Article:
How to determine a snow day

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Ethan White

Students have struck a series of snow days in the past week allowing a break from school. While students anticipate more, the question remains what determines a snow day?

Keith Henry is a district official and is who Dr. Carpenter, our Superintendent, heavily relies on for assistance when calling a snow day. Henry said , “Though I would like to, and I think having student input would be an interesting component, there is a lot going on at 3 am and it is all time sensitive in order to make a decision by 5 am. I need to use that time to check forecasts, road conditions and conduct personal road assessments.”

“The Lee’s Summit School District utilizes a collaborative approach to make a decision. For example, the Transportation Department assess the roads and follows the weather reports while the Facilities Department evaluates the parking lots and walkways. Dr. Carpenter talks with administration from other districts and also monitors weather reports,” Henry said.

Once the decision has been made, the Executive Director of Communications “initiates a district-wide SchoolMessenger call to all staff and students, contacts local media, publishes a snow-day edition of the district’s electronic newsletter and shares via social media.” said Henry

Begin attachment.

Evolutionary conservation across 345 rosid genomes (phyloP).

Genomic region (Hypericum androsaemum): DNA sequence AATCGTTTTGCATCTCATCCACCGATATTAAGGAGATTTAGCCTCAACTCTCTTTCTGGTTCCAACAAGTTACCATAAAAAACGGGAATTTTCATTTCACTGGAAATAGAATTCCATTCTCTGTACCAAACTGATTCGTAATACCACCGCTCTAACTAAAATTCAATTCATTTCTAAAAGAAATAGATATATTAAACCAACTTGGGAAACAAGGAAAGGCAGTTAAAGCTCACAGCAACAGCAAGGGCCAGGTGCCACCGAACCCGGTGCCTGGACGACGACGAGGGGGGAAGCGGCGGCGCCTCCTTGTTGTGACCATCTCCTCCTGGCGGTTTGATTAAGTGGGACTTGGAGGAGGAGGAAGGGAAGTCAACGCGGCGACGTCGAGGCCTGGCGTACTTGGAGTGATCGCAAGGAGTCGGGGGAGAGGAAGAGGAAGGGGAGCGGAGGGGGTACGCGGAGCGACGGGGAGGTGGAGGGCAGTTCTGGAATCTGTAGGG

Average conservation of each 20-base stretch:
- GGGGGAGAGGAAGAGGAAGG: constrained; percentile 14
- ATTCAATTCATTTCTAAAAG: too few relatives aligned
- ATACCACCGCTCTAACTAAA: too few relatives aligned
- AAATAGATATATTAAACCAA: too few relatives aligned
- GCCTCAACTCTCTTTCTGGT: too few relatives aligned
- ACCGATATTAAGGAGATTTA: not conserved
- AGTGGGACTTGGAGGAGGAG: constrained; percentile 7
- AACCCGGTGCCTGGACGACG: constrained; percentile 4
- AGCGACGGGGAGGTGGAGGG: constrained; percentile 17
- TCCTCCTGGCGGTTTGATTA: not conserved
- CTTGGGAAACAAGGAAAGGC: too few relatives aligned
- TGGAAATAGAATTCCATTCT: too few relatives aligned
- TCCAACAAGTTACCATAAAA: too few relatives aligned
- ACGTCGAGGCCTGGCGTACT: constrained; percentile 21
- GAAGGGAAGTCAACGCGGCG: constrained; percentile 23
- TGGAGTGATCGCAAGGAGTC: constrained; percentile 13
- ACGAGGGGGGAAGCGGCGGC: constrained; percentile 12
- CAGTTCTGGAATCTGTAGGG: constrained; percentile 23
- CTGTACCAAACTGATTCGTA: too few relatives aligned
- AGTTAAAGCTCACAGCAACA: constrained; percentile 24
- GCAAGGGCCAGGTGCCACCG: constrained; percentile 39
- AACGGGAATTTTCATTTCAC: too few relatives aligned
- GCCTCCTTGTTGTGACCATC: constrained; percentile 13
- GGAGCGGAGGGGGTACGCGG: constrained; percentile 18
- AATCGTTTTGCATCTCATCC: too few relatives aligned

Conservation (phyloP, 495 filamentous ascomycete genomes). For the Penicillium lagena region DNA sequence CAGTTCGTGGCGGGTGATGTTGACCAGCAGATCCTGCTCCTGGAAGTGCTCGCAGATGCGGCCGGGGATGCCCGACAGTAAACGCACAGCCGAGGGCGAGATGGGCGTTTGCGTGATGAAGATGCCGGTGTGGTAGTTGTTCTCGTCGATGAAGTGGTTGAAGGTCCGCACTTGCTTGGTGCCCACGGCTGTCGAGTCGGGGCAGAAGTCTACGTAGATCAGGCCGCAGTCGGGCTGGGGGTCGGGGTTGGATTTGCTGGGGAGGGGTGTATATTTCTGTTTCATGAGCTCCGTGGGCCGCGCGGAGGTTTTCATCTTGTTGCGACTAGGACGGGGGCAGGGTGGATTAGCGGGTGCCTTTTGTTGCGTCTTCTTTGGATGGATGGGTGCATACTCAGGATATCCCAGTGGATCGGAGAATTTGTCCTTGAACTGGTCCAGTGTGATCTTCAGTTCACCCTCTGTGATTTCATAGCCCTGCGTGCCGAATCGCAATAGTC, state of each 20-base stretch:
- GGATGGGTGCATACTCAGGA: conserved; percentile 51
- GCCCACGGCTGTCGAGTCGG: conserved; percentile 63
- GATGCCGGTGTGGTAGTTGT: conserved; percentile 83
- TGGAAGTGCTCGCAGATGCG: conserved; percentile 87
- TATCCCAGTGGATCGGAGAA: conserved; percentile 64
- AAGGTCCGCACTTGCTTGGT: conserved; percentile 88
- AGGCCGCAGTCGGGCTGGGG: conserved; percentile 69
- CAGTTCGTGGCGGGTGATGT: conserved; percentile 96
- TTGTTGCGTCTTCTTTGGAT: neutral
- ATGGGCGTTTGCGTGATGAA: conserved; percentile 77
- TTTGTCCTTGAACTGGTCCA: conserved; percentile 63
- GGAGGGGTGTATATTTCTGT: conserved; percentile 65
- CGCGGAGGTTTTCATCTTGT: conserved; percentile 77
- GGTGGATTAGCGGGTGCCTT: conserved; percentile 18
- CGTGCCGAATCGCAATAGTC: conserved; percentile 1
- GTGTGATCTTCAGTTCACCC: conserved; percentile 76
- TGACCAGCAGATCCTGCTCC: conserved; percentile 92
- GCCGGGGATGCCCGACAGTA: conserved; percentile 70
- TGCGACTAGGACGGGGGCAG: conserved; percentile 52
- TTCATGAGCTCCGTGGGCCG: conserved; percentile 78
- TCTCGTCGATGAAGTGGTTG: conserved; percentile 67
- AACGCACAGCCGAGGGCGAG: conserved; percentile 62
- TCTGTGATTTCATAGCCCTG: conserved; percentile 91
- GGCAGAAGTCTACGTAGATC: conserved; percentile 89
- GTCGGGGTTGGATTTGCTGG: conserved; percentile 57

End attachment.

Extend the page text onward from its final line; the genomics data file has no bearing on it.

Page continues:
Colleen Gibler, a Spanish teacher here at West, has been known to ‘call’ snow days, “I feel chilled and achy when barometric pressure changes and air makes me feel chilled to bone.”

Not only can she predict it, but she is also accurate with her predictions, “I recall maybe a few (2-3) times out of the 20+ years that I called it wrong. I also can’t predict timing to the hour and have called it and then it came an hour or two late so we got early release etc.” Gibler said

She expresses that a snow is coming via her snow boots. “It was accidental. Kids in my classes figured it out long ago after a discussion about…why I was wearing my boots,” Gibler said, “I was sure a big snow was coming ,when weatherman said it wasn’t. The kids then started asking if I was wearing my boots again the next time…it became a thing about 20 years ago.”

“The air sounds different to me… the ducks/geese get noisy about a day ahead as they fly over… just things that one notices if they are paying attention.”

When snow days aren’t called but the roads are still rough, Sergeant Christopher Depue, of the Lee’s Summit Police Department, said to, “Slow down, put your phone down; avoid distractions and listen to your parents when they tell you that you are not ready to drive in certain situations.”

“I don’t think it is an ability but more connecting yourself to changes in your world/environment. I haven’t put the boots on this year..and even though I don’t want to go to school into the summer, it would be fun to call it one last time before I retire.”

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